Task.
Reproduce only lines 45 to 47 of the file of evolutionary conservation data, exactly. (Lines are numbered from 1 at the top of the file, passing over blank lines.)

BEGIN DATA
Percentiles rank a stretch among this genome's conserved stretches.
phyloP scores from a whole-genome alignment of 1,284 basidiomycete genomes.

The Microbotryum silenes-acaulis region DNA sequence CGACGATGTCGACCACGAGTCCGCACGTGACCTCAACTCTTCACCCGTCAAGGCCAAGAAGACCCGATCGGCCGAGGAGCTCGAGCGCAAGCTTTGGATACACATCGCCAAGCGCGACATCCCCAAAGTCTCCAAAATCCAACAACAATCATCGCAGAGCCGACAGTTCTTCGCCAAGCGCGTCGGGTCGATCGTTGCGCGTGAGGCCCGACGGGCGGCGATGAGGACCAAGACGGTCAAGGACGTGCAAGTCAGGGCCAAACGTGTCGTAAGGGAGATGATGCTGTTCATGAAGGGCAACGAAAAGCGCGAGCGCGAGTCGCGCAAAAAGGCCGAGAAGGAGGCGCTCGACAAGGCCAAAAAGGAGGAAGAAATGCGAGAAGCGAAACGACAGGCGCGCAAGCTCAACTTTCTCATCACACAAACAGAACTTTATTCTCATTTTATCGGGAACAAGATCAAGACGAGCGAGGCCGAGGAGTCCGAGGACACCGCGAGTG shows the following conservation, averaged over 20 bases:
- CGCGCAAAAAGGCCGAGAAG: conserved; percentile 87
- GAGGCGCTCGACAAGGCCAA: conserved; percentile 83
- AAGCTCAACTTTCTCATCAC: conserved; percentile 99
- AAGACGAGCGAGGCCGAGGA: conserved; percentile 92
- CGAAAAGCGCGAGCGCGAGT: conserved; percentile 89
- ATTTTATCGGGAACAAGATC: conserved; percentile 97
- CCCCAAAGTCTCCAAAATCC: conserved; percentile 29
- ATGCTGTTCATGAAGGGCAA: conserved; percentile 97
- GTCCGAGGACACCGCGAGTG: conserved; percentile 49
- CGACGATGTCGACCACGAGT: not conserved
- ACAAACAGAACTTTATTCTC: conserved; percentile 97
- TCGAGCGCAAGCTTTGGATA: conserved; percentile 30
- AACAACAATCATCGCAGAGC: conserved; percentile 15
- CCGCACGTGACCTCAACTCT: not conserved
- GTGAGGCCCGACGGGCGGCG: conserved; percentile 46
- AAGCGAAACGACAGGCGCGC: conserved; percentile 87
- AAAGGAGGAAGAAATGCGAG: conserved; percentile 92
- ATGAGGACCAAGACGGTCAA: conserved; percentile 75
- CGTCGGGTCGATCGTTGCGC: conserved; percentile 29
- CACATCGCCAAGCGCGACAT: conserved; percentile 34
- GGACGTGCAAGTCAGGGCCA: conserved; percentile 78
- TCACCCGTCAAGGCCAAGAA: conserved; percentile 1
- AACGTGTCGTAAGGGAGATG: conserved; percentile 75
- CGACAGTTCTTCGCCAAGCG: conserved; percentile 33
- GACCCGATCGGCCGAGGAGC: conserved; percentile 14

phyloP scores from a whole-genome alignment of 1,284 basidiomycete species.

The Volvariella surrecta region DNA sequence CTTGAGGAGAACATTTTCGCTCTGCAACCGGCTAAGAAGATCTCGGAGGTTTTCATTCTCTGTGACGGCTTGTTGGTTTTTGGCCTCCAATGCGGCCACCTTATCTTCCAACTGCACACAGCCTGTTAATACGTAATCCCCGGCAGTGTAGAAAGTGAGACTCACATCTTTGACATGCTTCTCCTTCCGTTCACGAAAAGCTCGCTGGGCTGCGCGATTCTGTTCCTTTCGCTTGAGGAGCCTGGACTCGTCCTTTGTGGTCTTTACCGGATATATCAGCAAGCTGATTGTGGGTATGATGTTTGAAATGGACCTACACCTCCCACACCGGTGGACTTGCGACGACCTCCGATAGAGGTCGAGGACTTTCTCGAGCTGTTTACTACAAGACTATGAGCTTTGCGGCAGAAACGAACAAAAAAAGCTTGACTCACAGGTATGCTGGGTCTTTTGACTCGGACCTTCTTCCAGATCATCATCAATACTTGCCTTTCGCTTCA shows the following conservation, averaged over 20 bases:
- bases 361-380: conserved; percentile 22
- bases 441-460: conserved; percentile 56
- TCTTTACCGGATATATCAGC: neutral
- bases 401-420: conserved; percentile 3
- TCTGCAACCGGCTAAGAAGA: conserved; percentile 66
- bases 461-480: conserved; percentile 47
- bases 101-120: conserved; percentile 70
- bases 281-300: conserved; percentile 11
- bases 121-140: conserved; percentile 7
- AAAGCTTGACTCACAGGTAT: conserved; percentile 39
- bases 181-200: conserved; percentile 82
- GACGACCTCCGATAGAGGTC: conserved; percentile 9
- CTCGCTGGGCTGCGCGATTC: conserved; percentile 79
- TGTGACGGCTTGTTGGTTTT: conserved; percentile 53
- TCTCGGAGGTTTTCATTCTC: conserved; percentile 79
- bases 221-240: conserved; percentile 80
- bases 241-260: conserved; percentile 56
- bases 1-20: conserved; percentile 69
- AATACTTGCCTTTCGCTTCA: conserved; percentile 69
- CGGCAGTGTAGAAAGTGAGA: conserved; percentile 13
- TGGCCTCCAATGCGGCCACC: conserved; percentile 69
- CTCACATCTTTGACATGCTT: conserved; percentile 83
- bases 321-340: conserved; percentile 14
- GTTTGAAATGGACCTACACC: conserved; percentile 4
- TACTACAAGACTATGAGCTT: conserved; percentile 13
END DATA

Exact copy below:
- TCTCGGAGGTTTTCATTCTC: conserved; percentile 79
- bases 221-240: conserved; percentile 80
- bases 241-260: conserved; percentile 56